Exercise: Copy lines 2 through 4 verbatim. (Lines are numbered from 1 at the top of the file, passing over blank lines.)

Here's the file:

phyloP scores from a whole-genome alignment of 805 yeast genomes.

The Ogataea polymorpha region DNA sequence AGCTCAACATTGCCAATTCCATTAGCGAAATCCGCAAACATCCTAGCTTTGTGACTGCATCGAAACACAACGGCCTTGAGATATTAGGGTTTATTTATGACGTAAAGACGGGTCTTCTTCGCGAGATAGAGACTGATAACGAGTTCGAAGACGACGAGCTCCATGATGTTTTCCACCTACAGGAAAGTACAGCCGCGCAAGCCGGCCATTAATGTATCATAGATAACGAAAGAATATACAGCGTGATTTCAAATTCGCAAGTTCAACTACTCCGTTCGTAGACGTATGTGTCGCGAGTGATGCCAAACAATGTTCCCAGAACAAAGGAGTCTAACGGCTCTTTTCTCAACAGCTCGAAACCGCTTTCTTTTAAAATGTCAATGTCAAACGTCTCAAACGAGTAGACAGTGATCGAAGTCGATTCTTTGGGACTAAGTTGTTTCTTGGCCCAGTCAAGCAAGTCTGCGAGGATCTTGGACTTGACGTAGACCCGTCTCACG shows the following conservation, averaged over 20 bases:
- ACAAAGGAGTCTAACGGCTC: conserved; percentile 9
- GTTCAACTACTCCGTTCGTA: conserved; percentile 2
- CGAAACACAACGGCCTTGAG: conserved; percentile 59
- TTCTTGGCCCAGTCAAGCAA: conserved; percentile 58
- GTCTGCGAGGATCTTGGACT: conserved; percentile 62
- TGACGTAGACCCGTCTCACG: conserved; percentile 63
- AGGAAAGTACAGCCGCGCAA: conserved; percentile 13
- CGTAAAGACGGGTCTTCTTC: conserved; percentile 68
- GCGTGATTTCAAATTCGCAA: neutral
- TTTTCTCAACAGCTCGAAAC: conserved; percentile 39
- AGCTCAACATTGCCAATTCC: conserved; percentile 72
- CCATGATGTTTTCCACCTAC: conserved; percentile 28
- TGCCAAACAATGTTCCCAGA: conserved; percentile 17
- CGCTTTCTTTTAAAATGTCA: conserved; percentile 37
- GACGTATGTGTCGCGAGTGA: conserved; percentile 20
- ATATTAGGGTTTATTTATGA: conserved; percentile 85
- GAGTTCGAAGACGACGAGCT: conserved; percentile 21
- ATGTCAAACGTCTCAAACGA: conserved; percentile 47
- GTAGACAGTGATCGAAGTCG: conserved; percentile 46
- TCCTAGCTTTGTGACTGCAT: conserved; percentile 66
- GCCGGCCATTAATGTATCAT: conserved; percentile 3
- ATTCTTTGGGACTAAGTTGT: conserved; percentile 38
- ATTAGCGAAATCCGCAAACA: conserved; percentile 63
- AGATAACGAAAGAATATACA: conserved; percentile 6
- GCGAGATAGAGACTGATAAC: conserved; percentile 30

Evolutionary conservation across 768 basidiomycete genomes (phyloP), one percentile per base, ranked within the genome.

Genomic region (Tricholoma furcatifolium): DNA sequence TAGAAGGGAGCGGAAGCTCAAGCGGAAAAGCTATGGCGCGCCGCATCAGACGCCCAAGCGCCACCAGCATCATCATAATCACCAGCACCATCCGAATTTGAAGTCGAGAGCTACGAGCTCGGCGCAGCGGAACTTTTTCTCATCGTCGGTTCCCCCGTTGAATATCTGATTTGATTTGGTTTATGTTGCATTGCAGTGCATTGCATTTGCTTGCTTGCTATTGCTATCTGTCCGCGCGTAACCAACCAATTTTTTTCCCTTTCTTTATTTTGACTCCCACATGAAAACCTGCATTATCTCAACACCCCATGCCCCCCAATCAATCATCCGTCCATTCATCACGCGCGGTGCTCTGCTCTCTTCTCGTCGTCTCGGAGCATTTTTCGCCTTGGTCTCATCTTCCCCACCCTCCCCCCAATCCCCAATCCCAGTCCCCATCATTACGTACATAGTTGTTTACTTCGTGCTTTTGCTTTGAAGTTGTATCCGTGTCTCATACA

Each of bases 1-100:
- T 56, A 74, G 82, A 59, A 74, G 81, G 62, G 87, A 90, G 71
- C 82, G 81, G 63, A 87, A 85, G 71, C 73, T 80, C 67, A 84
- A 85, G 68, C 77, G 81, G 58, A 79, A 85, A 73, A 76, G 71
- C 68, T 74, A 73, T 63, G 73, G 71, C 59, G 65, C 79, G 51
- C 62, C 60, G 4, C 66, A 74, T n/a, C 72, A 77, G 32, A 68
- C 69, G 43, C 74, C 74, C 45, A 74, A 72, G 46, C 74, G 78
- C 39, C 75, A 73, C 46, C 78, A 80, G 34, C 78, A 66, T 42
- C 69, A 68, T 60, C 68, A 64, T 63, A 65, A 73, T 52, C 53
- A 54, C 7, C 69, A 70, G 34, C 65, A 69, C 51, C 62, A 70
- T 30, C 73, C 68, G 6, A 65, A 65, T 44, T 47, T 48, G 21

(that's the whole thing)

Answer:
The Ogataea polymorpha region DNA sequence AGCTCAACATTGCCAATTCCATTAGCGAAATCCGCAAACATCCTAGCTTTGTGACTGCATCGAAACACAACGGCCTTGAGATATTAGGGTTTATTTATGACGTAAAGACGGGTCTTCTTCGCGAGATAGAGACTGATAACGAGTTCGAAGACGACGAGCTCCATGATGTTTTCCACCTACAGGAAAGTACAGCCGCGCAAGCCGGCCATTAATGTATCATAGATAACGAAAGAATATACAGCGTGATTTCAAATTCGCAAGTTCAACTACTCCGTTCGTAGACGTATGTGTCGCGAGTGATGCCAAACAATGTTCCCAGAACAAAGGAGTCTAACGGCTCTTTTCTCAACAGCTCGAAACCGCTTTCTTTTAAAATGTCAATGTCAAACGTCTCAAACGAGTAGACAGTGATCGAAGTCGATTCTTTGGGACTAAGTTGTTTCTTGGCCCAGTCAAGCAAGTCTGCGAGGATCTTGGACTTGACGTAGACCCGTCTCACG shows the following conservation, averaged over 20 bases:
- ACAAAGGAGTCTAACGGCTC: conserved; percentile 9
- GTTCAACTACTCCGTTCGTA: conserved; percentile 2